Dealing with Disappointment

It feels good to write this today. For once, I’m not dealing with disappointment in my art. My little creative monkey mind and I have been having fun, and while I don’t have much to show for myself in recent days, that’s all right. The scribbles and practice drawings I’m making are showing positive improvement — if not so much in my drawings themselves, at least in my attitude toward art.

Lately I’ve been reading a lot, not only about art and artists but about many different topics, and I’m often struck by how connected things are in our world. As artists, we may indeed have a few unique qualities, but many of our thoughts and feelings are shared by individuals in other walks of life.

And thus it was, when I stumbled across an article on “How to Deal with Difficult Outcomes“, I read it eagerly, even though it was written for ice skaters, not artists. Here are a few thoughts from the article:

How Disappointment is Handled is Important

When someone is unable to achieve the expectations established by others or themselves, the emotional state is described as one of feeling disappointment. Everyone experiences some form of disappointment that can range from minor to major events in their life.

The responses to disappointment can range from being able to deal with the event(s) to being unable to get ones life back on track. Disappointment has as much to do with reality as it has to do with a person’s perception of the events.

Putting a disappointing event in perspective is an important step to use the event as an opportunity to achieve something positive. For example:

  • A student who consistently earns outstanding grades may be very disappointed when another student earns a higher grade. Even if someone else earns a higher grade this does not diminish the accomplishments of another person.
  • An athlete who places last may be very pleased to have qualified to enter the competition, while another who places second experiences extreme disappointment because they were expecting a first place.

Change Expectations to Avoid Disappointment

Some people attempt to change from being optimists to being pessimists just to avoid disappointment. This is not a solution; it is an attempt to escape confronting the underlying causes of the problem.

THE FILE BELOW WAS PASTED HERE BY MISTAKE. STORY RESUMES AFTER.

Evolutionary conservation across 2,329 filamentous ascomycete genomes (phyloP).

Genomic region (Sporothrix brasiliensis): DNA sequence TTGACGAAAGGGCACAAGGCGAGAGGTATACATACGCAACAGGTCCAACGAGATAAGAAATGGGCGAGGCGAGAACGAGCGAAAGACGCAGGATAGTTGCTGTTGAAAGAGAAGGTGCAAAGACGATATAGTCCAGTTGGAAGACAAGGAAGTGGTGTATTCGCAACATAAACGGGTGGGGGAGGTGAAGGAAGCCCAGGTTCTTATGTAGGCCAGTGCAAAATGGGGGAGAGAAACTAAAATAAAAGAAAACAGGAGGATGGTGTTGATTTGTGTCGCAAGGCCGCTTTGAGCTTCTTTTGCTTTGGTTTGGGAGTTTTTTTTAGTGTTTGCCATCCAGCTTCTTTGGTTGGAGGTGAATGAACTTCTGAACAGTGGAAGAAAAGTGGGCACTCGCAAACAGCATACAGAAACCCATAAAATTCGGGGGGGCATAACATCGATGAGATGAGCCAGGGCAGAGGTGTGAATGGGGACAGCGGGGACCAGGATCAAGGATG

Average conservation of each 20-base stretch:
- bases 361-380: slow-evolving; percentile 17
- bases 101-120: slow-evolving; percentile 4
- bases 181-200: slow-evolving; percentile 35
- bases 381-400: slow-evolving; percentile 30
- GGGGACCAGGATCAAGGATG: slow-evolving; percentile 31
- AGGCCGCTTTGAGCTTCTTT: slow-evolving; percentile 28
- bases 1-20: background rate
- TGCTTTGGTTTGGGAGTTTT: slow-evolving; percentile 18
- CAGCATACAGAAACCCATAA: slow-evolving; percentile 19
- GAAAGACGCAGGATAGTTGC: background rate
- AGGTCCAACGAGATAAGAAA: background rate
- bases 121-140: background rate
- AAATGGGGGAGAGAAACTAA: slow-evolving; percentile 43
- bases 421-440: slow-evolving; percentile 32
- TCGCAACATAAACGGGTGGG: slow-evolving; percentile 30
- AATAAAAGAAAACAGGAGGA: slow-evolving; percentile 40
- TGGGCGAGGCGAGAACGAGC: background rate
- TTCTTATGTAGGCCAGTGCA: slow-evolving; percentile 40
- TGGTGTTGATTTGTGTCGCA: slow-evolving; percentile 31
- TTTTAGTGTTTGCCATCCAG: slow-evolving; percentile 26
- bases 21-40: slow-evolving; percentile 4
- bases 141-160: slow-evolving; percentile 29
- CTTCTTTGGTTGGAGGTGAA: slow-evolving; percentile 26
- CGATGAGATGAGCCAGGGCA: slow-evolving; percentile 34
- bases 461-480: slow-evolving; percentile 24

Dealing successfully with disappointment requires a “Pre-emptive Defense” of learning how to establish a positive way of thinking and being surrounded with a support system which cultivates self-esteem and confidence. Reasonable and measurable goals must be established to avoid experiencing high stress and frustration levels.

– San Diego Figure Skating Communications – 

Reading on, I came to the simple fact that in sports, “Most kids who are average players will often experience as much disappointment as they do athletic success.” You know…that’s also true in competitions of any sort, including art, and in any sort of competition there will always be more losers than winners.

Does this make me sound pessimistic? Maybe so, but I see it more as being realistic, and that’s an important step in preparing for competition, isn’t it? As the article points out, we do need “a positive way of thinking” and we need a strong support system that helps us build self-esteem and confidence, but above all, we must change expectations to avoid disappointment.

And as artists, truthfully, we should expect disappointing outcomes. Disappointment, I’ve discovered, is a large part of what being an artist is all about. When my cheeky little “monkey mind” and I decided to browse a bit and research the topic, I was stunned by how many articles came up.

Here’s a smattering of what “Cheeky” and I found:

How to Overcome Disappointment – Empty Easel

When the Art We Create Disappoints Us

Why Am I So Disappointed In My Art?

How to Deal with Creative Disappointment

Turning Disappointment into Creative Fuel

I’m delighted to share these sites and to write about the topic of disappointment today because I’m not going through all these negative thoughts and feelings at the moment. What that means is that I can read these articles and understand all that these other artists are telling me. I can appreciate what they’re saying.

One of the worst things about creative disappointment I’ve found is that once we get into it, it’s hard to get out. Good advice is meaningless then. We’re too far down in the hole to accept encouragement or do any “positive thinking” on the matter.

This is what the ice-skating communication means about creating a “pre-emptive defense”. When we’re not disappointed is the best time to learn ways to deal with it. Make no mistake about it, disappointment will come, no matter who we are or how long we’ve been making art. If we know ahead of time how to deal with it in a rational manner, it really will help us pull through.

The links I’ve provided are only starting points. Much has been written about disappointment simply because it is such a prevalent experience in life. Whether we are athletes, artists, writers, business people, scientists, film-makers, teachers, doctors or lawyers, whether we are old or young, whether we are just starting out or have been practicing our art, our craft, or our profession for eons, we’re all going to encounter disappointment from time to time. It’s helpful to be prepared. It’s good to know how to face it.


  1. I’ve always been my worst critic. I’m finding out by drawing realaxed on my couch I can come up with all kinds of ideas but once I get at my drawing table I go blank. Then everything seems like a chore.

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